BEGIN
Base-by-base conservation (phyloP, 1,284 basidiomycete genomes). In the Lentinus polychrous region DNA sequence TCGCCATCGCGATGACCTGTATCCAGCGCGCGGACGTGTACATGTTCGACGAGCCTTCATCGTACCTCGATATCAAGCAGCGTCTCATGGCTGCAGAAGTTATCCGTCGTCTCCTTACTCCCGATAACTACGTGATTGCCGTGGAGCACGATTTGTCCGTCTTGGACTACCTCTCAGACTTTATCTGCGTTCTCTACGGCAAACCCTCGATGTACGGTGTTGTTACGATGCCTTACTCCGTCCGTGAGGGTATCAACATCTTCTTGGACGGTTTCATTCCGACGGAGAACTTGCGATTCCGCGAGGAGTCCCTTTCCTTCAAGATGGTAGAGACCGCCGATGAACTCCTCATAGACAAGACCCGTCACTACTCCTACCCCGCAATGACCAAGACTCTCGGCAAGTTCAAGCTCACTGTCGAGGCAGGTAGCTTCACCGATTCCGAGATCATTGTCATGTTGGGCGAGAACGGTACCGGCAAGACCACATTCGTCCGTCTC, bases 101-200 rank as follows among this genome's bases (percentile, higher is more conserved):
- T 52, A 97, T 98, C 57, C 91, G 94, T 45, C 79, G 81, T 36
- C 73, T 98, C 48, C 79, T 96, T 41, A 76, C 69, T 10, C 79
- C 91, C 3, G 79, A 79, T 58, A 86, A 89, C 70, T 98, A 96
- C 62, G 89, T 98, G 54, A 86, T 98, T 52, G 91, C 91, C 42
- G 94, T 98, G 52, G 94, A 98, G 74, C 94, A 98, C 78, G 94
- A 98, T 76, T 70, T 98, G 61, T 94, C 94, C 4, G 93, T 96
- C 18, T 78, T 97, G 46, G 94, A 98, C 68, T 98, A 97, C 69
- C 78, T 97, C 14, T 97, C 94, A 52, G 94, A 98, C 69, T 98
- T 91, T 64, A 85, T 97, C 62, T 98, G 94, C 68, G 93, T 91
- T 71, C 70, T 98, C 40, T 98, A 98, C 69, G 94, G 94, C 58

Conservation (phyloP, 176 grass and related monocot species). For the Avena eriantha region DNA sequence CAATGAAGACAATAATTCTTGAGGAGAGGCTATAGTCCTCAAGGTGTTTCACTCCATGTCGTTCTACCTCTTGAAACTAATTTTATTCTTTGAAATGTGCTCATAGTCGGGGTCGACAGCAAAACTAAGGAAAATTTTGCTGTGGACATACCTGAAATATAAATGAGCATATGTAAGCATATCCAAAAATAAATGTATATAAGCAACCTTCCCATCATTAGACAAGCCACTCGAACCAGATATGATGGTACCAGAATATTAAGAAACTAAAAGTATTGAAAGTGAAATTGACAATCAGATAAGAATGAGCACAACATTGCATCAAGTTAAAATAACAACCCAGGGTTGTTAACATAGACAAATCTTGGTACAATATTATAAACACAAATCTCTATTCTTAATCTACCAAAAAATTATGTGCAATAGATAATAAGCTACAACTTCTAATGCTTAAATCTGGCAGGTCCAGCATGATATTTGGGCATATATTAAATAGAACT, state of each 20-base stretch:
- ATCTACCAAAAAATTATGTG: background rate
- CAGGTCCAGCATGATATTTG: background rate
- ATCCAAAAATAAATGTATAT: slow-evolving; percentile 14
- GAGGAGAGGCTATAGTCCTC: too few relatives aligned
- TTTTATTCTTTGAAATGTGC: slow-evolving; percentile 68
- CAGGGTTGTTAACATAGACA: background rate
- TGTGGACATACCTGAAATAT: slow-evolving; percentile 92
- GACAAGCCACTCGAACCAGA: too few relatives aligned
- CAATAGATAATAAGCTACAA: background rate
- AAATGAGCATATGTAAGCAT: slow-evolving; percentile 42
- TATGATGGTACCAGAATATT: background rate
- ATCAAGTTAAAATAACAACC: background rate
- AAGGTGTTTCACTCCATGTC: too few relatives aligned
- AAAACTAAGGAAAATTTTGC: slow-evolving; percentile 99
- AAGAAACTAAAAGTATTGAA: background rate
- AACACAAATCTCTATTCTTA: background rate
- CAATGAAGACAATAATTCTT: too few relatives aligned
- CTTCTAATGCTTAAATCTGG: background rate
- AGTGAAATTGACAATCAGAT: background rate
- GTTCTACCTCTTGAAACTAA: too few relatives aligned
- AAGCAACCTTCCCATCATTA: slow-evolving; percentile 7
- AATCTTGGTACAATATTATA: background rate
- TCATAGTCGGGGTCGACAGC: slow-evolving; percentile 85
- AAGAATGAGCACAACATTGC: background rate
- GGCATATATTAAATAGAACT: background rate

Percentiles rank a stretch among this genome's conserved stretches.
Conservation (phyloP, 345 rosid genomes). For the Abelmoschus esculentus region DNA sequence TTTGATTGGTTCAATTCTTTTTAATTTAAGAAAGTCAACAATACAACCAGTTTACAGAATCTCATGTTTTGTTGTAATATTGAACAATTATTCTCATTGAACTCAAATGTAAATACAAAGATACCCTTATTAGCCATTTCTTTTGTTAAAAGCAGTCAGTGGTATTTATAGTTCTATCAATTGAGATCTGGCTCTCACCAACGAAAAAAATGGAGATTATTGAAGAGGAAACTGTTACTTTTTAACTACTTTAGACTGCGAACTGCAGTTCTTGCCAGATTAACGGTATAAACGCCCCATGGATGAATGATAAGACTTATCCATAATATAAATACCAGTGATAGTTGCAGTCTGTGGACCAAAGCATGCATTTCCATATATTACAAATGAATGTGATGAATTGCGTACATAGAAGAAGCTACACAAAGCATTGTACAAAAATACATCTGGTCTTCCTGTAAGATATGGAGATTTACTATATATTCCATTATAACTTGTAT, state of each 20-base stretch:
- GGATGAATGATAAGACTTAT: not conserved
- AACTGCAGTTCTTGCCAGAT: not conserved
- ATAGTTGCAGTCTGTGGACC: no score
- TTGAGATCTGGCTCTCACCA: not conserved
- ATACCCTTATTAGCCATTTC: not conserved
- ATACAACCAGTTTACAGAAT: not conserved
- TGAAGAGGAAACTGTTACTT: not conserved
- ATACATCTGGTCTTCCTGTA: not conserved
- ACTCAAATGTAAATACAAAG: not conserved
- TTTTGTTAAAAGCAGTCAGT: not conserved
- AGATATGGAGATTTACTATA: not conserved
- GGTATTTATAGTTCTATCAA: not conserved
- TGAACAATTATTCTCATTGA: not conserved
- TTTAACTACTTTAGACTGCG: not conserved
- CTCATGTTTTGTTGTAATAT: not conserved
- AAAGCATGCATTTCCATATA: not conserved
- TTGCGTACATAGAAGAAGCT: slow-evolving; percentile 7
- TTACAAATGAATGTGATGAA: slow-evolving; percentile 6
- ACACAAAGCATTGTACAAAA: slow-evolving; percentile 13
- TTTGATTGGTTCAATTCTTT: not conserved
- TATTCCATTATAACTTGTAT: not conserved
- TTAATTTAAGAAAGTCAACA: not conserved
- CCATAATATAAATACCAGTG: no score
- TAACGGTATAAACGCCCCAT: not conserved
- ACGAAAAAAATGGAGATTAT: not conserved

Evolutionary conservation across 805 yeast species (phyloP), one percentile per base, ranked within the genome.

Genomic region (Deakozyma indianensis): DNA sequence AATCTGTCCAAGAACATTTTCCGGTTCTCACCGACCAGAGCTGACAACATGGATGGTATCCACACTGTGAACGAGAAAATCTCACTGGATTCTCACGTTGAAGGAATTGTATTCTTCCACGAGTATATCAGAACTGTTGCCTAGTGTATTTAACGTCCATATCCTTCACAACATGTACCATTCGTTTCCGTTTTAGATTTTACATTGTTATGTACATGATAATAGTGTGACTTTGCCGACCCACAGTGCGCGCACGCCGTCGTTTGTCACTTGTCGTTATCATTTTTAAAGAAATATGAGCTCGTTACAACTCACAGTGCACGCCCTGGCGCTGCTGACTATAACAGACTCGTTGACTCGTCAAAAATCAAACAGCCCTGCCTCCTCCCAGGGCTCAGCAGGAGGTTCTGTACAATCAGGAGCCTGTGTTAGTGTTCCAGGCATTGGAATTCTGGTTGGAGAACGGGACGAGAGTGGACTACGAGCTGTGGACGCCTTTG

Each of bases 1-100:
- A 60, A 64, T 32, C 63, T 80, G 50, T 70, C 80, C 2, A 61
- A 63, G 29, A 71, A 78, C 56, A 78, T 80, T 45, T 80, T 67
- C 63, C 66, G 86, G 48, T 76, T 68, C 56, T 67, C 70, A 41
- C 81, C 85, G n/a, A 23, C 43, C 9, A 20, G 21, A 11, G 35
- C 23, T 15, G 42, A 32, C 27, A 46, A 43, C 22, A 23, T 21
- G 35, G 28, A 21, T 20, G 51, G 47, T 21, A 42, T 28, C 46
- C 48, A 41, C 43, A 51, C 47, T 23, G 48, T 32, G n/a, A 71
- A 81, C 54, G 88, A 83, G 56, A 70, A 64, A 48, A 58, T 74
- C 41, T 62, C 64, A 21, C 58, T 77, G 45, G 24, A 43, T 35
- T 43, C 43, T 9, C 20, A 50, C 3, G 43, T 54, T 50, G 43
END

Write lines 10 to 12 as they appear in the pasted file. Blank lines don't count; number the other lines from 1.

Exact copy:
- T 91, T 64, A 85, T 97, C 62, T 98, G 94, C 68, G 93, T 91
- T 71, C 70, T 98, C 40, T 98, A 98, C 69, G 94, G 94, C 58

Conservation (phyloP, 176 grass and related monocot species). For the Avena eriantha region DNA sequence CAATGAAGACAATAATTCTTGAGGAGAGGCTATAGTCCTCAAGGTGTTTCACTCCATGTCGTTCTACCTCTTGAAACTAATTTTATTCTTTGAAATGTGCTCATAGTCGGGGTCGACAGCAAAACTAAGGAAAATTTTGCTGTGGACATACCTGAAATATAAATGAGCATATGTAAGCATATCCAAAAATAAATGTATATAAGCAACCTTCCCATCATTAGACAAGCCACTCGAACCAGATATGATGGTACCAGAATATTAAGAAACTAAAAGTATTGAAAGTGAAATTGACAATCAGATAAGAATGAGCACAACATTGCATCAAGTTAAAATAACAACCCAGGGTTGTTAACATAGACAAATCTTGGTACAATATTATAAACACAAATCTCTATTCTTAATCTACCAAAAAATTATGTGCAATAGATAATAAGCTACAACTTCTAATGCTTAAATCTGGCAGGTCCAGCATGATATTTGGGCATATATTAAATAGAACT, state of each 20-base stretch: